A survivor speaks out
May 10, 2021
Sexual assault, however, exists in more than a hypothetical or administrative sense. One student, who has chosen to remain anonymous, shared their experience with the matter. This student offers insight into the reality of sexual assault and reaffirming the importance of listening, caring and believing.
“She was disrespectful of some of my choices. She was disrespectful of my identity. And she just continued to disrespect me, and I think that was just a continued disrespect. She was in an open relationship, and that was cool, but I just wanted to know where we started.
So I asked her, I said, ‘what are your rules? Because I want to make sure I’m not overstepping any bounds within your relationship’ and she was like, ‘well, sex is weird’, and I was like, ‘that’s not a rule.’ You should know whether you’re allowed to sleep with other people or not. I mean in an open relationship, you wouldn’t think that would be a thing you would know and she was like ‘Sometimes it’s okay and sometimes it’s not.’
I asked her, ‘Do you know when it’s okay and when it’s not? Can you help me understand these rules, just because I want to make sure that we’re on the same page. I don’t want to do anything that encourages you to cheat on your girlfriend, and if us making out is cool, then I’m cool, whatever,’ and she just refused to tell me. She kind of kept me in the dark about what our interpersonal relationship was.
It was just a lot. She kept calling me a lesbian, and I was like ‘I don’t identify as a woman, so I don’t identify as lesbian,’ and it was just every category that I identified as in front of her, she was like, ‘that’s so cool that you identify as (thing I don’t actually identify as),’ so it was just this constant dismissal of my self perspective and my ideas and my opinions.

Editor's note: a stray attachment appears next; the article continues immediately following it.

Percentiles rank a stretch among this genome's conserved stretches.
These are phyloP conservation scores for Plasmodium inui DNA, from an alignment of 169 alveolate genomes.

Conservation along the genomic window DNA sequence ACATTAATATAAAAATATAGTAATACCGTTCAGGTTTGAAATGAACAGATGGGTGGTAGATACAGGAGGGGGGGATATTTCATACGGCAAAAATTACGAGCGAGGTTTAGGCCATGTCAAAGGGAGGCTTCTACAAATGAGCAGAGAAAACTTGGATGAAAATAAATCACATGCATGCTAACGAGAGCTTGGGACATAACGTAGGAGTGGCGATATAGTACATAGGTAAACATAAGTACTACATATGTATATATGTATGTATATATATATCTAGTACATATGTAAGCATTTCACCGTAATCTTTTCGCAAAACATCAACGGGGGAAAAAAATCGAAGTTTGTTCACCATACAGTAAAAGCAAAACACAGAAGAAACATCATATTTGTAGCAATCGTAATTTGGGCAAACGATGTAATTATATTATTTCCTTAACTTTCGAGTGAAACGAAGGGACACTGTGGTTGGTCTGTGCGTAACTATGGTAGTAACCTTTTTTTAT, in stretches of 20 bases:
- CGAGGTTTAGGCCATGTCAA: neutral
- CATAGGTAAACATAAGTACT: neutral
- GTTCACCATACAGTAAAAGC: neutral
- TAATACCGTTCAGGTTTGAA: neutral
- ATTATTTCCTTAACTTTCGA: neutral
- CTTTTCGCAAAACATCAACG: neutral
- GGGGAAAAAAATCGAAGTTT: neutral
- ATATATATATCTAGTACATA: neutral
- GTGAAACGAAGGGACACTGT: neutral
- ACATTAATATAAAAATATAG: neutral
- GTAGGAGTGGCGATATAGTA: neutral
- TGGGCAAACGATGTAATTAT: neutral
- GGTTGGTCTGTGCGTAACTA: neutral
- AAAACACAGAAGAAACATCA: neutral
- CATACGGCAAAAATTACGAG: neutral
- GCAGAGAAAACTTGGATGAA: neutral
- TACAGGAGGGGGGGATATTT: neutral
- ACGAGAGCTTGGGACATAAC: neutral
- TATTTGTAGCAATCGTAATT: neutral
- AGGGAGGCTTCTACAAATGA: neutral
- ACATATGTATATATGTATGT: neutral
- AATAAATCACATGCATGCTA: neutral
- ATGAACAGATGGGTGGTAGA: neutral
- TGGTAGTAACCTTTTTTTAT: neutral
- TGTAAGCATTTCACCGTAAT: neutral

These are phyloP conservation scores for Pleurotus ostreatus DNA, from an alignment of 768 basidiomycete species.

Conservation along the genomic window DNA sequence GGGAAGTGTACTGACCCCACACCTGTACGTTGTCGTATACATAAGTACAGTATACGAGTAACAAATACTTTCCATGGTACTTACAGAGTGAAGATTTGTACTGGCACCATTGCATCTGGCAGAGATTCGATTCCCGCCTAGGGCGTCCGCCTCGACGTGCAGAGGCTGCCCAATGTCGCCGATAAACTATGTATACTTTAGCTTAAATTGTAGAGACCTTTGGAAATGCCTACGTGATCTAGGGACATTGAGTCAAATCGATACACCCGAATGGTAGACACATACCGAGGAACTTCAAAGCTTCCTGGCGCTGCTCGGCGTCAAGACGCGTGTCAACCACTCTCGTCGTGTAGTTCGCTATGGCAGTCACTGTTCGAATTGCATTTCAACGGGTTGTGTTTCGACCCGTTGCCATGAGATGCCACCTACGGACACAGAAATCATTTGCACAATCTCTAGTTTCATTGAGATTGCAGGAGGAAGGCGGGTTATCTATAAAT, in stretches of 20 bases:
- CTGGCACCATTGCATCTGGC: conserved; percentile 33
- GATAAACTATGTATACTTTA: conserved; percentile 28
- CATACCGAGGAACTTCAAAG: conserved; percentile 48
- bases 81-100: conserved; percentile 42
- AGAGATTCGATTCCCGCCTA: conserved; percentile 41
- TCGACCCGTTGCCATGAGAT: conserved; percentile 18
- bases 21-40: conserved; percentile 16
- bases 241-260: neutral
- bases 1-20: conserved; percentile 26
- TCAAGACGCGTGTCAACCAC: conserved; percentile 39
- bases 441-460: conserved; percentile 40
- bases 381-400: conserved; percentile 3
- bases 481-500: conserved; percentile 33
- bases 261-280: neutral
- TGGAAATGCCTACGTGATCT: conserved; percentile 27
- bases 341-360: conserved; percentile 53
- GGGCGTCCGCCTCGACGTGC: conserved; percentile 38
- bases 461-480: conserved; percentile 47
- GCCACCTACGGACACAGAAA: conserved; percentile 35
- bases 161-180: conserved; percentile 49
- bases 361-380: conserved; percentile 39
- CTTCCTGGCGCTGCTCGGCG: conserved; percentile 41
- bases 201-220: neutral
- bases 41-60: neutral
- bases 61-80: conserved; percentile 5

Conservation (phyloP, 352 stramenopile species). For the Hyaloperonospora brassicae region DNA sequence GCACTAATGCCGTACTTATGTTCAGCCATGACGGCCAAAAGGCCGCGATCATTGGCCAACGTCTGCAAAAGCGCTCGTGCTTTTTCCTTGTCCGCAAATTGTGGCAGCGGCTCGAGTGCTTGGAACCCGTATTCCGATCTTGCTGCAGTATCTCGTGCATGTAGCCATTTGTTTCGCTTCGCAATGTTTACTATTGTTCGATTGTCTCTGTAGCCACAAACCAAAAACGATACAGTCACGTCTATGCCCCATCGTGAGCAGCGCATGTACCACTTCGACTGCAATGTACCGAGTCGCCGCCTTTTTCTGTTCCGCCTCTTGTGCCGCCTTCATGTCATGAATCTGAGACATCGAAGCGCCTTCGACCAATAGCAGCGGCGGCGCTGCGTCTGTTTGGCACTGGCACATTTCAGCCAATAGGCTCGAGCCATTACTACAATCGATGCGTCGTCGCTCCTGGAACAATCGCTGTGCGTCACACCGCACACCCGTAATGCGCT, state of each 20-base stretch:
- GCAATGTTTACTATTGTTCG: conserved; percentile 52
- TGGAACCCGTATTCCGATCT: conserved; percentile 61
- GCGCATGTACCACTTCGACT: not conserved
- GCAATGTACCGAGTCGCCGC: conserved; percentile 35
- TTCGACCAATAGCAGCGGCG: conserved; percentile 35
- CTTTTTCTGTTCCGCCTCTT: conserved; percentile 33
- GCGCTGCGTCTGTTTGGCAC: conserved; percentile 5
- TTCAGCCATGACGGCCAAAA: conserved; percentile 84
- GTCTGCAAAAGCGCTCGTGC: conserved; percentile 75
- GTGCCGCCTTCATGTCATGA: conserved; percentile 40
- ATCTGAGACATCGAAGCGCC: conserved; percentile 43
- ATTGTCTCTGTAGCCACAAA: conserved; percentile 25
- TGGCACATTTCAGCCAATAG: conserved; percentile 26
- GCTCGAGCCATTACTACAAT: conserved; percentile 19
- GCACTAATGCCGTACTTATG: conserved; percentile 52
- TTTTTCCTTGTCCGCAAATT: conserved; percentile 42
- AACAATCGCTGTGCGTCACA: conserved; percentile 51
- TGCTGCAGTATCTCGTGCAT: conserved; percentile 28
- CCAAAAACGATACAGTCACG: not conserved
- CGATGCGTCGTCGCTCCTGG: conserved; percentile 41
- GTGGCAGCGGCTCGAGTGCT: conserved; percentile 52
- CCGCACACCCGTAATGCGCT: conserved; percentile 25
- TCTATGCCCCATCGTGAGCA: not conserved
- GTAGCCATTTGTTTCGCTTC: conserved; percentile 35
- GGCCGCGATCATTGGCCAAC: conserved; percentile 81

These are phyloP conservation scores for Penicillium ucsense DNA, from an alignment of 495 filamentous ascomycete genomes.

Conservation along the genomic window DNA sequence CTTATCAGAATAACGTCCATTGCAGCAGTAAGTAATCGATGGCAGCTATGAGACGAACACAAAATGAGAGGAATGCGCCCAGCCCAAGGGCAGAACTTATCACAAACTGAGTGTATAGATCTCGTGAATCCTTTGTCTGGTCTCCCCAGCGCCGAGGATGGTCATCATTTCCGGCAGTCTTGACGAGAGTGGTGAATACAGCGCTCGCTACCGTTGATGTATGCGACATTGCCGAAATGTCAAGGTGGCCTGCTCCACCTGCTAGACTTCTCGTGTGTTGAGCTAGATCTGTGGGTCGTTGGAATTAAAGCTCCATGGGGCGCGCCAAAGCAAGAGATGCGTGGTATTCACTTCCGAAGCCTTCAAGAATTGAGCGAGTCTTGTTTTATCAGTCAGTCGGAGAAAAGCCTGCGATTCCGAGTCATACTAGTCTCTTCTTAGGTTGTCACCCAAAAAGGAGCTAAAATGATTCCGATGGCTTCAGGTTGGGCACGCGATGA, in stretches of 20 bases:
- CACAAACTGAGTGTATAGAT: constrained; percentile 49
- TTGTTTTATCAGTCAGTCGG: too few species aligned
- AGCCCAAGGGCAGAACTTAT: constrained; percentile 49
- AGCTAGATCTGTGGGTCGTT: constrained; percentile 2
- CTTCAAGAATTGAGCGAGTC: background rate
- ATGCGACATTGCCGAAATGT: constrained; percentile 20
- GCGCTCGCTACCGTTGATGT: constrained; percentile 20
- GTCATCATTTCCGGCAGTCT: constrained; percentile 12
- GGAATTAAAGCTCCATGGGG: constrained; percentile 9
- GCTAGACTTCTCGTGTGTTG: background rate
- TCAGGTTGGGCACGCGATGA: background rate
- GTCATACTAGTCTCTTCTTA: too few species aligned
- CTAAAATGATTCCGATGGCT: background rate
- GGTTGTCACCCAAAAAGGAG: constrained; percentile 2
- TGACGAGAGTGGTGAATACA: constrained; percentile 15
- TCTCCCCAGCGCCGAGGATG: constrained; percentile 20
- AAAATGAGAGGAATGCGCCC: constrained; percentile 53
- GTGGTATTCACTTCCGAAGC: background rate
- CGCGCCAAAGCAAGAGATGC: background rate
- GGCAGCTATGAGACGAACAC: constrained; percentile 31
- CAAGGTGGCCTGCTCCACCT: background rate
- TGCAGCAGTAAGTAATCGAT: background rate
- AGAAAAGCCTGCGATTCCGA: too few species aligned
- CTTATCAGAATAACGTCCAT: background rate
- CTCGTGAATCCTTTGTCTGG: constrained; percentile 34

I had gone over to her house that night. She said that she had a mutual friend, and a third person was going back to her house to play video games. And so I agreed to go, because I knew that this mutual friend was going to be there. And I got to the car and I found out that the mutual friend was not in the car. Turns out I knew the third person, so I was okay with it, I got in the car we went to play video games.
She kept trying to kiss me. Even though she had said before, when I had gotten in her car and when we were like texting, she said, just to hang out, just as friends. And she kept trying to kiss me. She kept putting her hand on my leg. And I just, I kept trying to tell her that I wasn’t interested in having a relationship with her if she wasn’t going to be forthcoming with me about the status of our relationship.
And she kept trying to convince me ‘oh, it’s okay. Oh, just kiss me like, oh, it’s not a big deal.’ And she eventually grabbed at my crotch. And when I told her to grab my jacket from across the room she was like, ‘what, what’s the big deal?’ and I was like, ‘I just want my jacket.’ I just wanted another layer of clothing. I wanted, I guess, another layer of protection. Just another layer of armor, so I didn’t feel so vulnerable in that moment, because, you know, even though I was fully clothed I felt very exposed and I just wanted something else. And so eventually I told her to take me home.
She drove me home and she asked to walk me to my door, and I told her I wasn’t comfortable with that. And she leaned over to kiss me and I leaned away from her. And I took her hand off of my waist, and she said something about, ‘I hate that you’re so self conscious, you’re such a beautiful girl you have such a great body.’ Just continually misgendering me, just objectifying me, just all this stuff. And she kept saying let me take you up to your room. Let me. And so I couldn’t figure out how to get away from the conversation. So, I kissed her. And then I opened the door and ran back to my apartment.